Key Weekly Data Points – week commencing 22/06/2020

Daniel Casali provides a round-up of key market activity during the week of 22nd June.

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Daniel Casali
Published: 26 Jun 2020 Updated: 02 Feb 2023

Daniel Casali provides a round-up of key market activity during the week of 22nd June.

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Monday 22nd

  • The UK has tightened its takeover rules in order to stop companies falling victim to foreign bidders

Tuesday 23rd

  • From March to May, UK factory output fell at a record pace according to CBI’s industrial trends survey. Of the 360 firms that responded to the survey between late May and mid-June, 74% had produced less in the latest three months compared to the quarter ending in March
  • Japan has given the UK 6 weeks to strike a post-Brexit deal
  • Wirecard, the German payment processor and financial services provide announced that €1.9 billion of cash missing from its balance sheet probably does not exist at all.

Wednesday 24th

  • The automobile industry’s trade association has suggested that potentially 1 in 6 British jobs risk redundancy.
  • Consultants have predicted that amongst the shifts in the commercial property market, demand for office space in skyscrapers will drop even as people begin to return to work.
  • The IMF have projected global GDP growth will decline by -4.9% in 2020 but will rise 5.4% in 2021.

Thursday 25th

  • According to the International Monetary Fund, Britain will have to borrow over £400bn by 2022 in order to cover coronavirus costs. Sir Robert Stheeman, the chief executive of the Debt Management Office has claimed that borrowing costs may rise if the Bank of England unwinds quantitative easing.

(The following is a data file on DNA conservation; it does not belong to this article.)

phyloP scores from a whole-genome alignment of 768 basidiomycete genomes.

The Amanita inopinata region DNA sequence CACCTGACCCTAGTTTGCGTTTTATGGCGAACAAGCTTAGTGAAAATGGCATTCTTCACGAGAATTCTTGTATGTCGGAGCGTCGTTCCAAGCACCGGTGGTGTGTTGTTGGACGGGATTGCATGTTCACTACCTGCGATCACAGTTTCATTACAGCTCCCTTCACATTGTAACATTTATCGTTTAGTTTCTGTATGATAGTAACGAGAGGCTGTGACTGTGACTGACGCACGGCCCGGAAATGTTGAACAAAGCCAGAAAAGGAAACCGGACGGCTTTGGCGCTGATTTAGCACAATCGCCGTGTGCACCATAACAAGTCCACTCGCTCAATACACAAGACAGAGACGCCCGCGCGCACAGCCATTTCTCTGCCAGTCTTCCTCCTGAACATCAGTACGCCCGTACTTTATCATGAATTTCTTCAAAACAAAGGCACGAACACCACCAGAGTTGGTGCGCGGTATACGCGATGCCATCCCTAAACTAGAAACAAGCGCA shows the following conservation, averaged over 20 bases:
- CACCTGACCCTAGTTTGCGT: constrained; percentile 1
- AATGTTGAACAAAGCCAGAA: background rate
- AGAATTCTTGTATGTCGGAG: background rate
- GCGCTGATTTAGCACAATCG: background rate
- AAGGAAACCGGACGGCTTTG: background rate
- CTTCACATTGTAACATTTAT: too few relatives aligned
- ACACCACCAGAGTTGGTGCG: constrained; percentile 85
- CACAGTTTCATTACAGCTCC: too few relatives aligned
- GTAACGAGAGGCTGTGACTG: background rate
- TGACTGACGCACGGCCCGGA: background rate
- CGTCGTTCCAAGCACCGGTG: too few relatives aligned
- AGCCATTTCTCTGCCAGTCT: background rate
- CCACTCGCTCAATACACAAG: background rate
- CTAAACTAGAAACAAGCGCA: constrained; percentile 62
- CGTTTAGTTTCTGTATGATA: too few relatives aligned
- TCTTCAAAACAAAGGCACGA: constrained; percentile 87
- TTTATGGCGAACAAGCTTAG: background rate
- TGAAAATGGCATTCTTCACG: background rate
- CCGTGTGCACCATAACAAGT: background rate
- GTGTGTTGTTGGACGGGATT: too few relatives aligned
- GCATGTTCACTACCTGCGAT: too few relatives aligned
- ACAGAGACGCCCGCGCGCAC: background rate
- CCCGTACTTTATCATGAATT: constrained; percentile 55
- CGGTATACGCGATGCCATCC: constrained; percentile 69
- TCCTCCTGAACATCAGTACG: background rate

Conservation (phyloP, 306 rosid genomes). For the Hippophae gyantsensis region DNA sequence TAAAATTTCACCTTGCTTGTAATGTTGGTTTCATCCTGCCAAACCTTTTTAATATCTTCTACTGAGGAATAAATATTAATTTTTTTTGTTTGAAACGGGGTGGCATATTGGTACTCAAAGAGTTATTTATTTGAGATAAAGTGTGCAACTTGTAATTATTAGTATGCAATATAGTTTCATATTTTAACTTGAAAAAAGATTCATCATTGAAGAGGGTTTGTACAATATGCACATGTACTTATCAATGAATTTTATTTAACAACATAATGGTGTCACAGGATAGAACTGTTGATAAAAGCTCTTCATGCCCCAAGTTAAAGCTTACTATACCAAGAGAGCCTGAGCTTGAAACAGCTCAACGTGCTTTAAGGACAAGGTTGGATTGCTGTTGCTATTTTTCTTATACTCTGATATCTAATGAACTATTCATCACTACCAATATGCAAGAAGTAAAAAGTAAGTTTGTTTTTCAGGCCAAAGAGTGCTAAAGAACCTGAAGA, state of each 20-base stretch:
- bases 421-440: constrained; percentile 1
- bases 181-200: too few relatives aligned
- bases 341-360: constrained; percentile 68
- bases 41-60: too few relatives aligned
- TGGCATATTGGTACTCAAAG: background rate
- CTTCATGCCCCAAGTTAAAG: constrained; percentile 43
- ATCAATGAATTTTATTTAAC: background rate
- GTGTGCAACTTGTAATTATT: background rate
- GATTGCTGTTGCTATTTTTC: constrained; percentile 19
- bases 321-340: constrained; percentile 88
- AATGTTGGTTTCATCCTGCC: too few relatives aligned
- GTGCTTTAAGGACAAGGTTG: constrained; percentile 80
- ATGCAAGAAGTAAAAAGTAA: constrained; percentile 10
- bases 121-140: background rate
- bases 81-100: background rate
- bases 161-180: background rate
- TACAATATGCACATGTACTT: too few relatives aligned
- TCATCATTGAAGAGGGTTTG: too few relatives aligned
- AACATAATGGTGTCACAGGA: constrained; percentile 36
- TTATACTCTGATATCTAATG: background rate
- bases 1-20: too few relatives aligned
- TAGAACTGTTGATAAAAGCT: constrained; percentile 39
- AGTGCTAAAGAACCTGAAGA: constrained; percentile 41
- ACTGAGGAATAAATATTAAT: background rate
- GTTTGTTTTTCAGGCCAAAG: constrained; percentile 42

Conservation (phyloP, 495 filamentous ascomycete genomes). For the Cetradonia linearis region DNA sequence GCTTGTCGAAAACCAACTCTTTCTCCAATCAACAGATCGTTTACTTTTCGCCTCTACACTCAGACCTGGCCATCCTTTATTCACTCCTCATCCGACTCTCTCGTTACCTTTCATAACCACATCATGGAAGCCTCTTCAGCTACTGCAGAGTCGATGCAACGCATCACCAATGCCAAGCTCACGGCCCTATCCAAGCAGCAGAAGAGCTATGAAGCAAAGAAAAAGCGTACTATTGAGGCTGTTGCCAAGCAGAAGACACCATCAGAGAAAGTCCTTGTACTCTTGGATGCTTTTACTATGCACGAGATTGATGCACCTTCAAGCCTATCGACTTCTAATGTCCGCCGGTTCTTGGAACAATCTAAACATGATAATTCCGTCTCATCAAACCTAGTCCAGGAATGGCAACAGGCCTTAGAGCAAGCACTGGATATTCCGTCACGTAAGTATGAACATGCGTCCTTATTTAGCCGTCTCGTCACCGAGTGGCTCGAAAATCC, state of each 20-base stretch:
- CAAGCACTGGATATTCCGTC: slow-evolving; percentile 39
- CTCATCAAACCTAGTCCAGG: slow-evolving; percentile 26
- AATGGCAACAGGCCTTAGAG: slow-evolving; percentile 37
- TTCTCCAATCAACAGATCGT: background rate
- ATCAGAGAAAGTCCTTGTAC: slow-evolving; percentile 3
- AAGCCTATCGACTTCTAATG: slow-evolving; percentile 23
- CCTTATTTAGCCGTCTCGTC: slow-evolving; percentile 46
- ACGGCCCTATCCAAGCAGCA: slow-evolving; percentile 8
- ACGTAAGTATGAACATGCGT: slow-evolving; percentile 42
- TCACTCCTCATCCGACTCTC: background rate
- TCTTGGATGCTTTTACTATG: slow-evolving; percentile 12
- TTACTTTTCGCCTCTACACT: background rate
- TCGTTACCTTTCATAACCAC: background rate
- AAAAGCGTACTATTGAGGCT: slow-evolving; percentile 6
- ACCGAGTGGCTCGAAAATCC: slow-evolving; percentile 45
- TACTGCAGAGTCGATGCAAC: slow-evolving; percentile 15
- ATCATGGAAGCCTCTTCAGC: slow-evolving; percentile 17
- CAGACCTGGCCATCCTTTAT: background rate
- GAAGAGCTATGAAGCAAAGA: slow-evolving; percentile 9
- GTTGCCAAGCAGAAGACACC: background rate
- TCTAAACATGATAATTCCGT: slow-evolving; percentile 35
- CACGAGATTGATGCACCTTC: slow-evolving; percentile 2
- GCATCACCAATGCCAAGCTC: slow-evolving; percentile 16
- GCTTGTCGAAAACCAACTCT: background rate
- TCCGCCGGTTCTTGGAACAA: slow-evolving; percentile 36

Friday 26th

  • According the ONS, half a million UK furloughed employees have returned to work in the last two weeks.
  • The IMF has said that corporate debt levels are at ‘unmanageable’ levels, which could lead to insolvencies and bankruptcies.
  • The Fed has instructed banks to reduce shareholder payouts in the next few months to create a buffer for any future shocks.


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Investment does involve risk. The value of investments and the income from them can go down as well as up. The investor may not receive back, in total, the original amount invested. Past performance is not a guide to future performance. Rates of tax are those prevailing at the time and are subject to change without notice. Clients should always seek appropriate advice from their financial adviser before committing funds for investment. When investments are made in overseas securities, movements in exchange rates may have an effect on the value of that investment. The effect may be favourable or unfavourable.

By necessity, this briefing can only provide a short overview and it is essential to seek professional advice before applying the contents of this article. This briefing does not constitute advice nor a recommendation relating to the acquisition or disposal of investments. No responsibility can be taken for any loss arising from action taken or refrained from on the basis of this publication. Details correct at time of writing.

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This article was previously published on Smith & Williamson prior to the launch of Evelyn Partners.